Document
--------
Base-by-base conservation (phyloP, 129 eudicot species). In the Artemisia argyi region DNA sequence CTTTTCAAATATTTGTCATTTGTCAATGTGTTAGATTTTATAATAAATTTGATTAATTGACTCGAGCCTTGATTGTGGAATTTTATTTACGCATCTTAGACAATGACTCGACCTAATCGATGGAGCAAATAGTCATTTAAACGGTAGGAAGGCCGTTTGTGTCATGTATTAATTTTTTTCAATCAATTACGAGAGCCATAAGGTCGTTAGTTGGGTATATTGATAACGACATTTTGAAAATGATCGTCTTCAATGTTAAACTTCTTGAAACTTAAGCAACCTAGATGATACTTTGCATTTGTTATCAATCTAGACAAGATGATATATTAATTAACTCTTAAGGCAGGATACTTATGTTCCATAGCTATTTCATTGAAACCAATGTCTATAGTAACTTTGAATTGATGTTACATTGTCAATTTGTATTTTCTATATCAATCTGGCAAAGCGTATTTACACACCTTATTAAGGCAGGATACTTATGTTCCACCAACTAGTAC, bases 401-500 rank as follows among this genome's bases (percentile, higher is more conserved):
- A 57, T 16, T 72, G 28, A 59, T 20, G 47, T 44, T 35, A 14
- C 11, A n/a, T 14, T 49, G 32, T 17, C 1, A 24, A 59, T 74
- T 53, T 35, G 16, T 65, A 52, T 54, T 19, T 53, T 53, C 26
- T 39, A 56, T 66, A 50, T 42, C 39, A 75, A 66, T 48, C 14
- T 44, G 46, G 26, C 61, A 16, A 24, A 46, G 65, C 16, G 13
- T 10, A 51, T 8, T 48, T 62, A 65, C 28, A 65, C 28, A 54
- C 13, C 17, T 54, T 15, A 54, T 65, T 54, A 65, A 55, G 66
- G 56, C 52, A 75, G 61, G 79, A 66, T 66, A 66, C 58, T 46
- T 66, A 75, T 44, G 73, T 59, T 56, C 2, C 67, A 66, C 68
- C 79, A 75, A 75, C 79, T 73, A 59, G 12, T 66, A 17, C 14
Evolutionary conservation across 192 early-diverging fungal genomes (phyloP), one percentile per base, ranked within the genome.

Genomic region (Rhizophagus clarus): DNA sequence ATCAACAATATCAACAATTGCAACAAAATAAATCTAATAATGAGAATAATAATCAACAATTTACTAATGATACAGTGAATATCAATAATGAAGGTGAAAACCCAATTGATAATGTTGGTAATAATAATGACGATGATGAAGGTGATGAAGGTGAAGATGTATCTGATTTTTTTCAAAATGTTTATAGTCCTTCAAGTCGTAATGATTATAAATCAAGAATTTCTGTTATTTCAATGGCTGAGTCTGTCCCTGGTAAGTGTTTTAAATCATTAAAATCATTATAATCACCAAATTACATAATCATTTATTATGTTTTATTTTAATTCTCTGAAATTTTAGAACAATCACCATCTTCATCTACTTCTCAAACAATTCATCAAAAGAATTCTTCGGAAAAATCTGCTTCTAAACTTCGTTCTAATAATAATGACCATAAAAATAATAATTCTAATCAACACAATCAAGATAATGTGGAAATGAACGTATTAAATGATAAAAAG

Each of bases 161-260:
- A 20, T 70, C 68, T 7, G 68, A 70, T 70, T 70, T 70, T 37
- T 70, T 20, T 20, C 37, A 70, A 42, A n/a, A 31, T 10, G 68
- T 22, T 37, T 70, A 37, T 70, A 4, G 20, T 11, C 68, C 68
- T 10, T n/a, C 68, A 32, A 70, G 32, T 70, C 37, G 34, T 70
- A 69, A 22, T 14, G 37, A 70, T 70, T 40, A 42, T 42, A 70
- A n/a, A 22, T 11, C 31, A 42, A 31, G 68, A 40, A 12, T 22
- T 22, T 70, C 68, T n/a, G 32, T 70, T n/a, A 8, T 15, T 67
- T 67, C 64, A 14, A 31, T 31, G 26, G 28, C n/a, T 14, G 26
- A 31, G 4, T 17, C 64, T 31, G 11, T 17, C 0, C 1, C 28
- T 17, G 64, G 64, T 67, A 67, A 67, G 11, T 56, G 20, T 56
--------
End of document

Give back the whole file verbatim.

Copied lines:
Base-by-base conservation (phyloP, 129 eudicot species). In the Artemisia argyi region DNA sequence CTTTTCAAATATTTGTCATTTGTCAATGTGTTAGATTTTATAATAAATTTGATTAATTGACTCGAGCCTTGATTGTGGAATTTTATTTACGCATCTTAGACAATGACTCGACCTAATCGATGGAGCAAATAGTCATTTAAACGGTAGGAAGGCCGTTTGTGTCATGTATTAATTTTTTTCAATCAATTACGAGAGCCATAAGGTCGTTAGTTGGGTATATTGATAACGACATTTTGAAAATGATCGTCTTCAATGTTAAACTTCTTGAAACTTAAGCAACCTAGATGATACTTTGCATTTGTTATCAATCTAGACAAGATGATATATTAATTAACTCTTAAGGCAGGATACTTATGTTCCATAGCTATTTCATTGAAACCAATGTCTATAGTAACTTTGAATTGATGTTACATTGTCAATTTGTATTTTCTATATCAATCTGGCAAAGCGTATTTACACACCTTATTAAGGCAGGATACTTATGTTCCACCAACTAGTAC, bases 401-500 rank as follows among this genome's bases (percentile, higher is more conserved):
- A 57, T 16, T 72, G 28, A 59, T 20, G 47, T 44, T 35, A 14
- C 11, A n/a, T 14, T 49, G 32, T 17, C 1, A 24, A 59, T 74
- T 53, T 35, G 16, T 65, A 52, T 54, T 19, T 53, T 53, C 26
- T 39, A 56, T 66, A 50, T 42, C 39, A 75, A 66, T 48, C 14
- T 44, G 46, G 26, C 61, A 16, A 24, A 46, G 65, C 16, G 13
- T 10, A 51, T 8, T 48, T 62, A 65, C 28, A 65, C 28, A 54
- C 13, C 17, T 54, T 15, A 54, T 65, T 54, A 65, A 55, G 66
- G 56, C 52, A 75, G 61, G 79, A 66, T 66, A 66, C 58, T 46
- T 66, A 75, T 44, G 73, T 59, T 56, C 2, C 67, A 66, C 68
- C 79, A 75, A 75, C 79, T 73, A 59, G 12, T 66, A 17, C 14
Evolutionary conservation across 192 early-diverging fungal genomes (phyloP), one percentile per base, ranked within the genome.

Genomic region (Rhizophagus clarus): DNA sequence ATCAACAATATCAACAATTGCAACAAAATAAATCTAATAATGAGAATAATAATCAACAATTTACTAATGATACAGTGAATATCAATAATGAAGGTGAAAACCCAATTGATAATGTTGGTAATAATAATGACGATGATGAAGGTGATGAAGGTGAAGATGTATCTGATTTTTTTCAAAATGTTTATAGTCCTTCAAGTCGTAATGATTATAAATCAAGAATTTCTGTTATTTCAATGGCTGAGTCTGTCCCTGGTAAGTGTTTTAAATCATTAAAATCATTATAATCACCAAATTACATAATCATTTATTATGTTTTATTTTAATTCTCTGAAATTTTAGAACAATCACCATCTTCATCTACTTCTCAAACAATTCATCAAAAGAATTCTTCGGAAAAATCTGCTTCTAAACTTCGTTCTAATAATAATGACCATAAAAATAATAATTCTAATCAACACAATCAAGATAATGTGGAAATGAACGTATTAAATGATAAAAAG

Each of bases 161-260:
- A 20, T 70, C 68, T 7, G 68, A 70, T 70, T 70, T 70, T 37
- T 70, T 20, T 20, C 37, A 70, A 42, A n/a, A 31, T 10, G 68
- T 22, T 37, T 70, A 37, T 70, A 4, G 20, T 11, C 68, C 68
- T 10, T n/a, C 68, A 32, A 70, G 32, T 70, C 37, G 34, T 70
- A 69, A 22, T 14, G 37, A 70, T 70, T 40, A 42, T 42, A 70
- A n/a, A 22, T 11, C 31, A 42, A 31, G 68, A 40, A 12, T 22
- T 22, T 70, C 68, T n/a, G 32, T 70, T n/a, A 8, T 15, T 67
- T 67, C 64, A 14, A 31, T 31, G 26, G 28, C n/a, T 14, G 26
- A 31, G 4, T 17, C 64, T 31, G 11, T 17, C 0, C 1, C 28
- T 17, G 64, G 64, T 67, A 67, A 67, G 11, T 56, G 20, T 56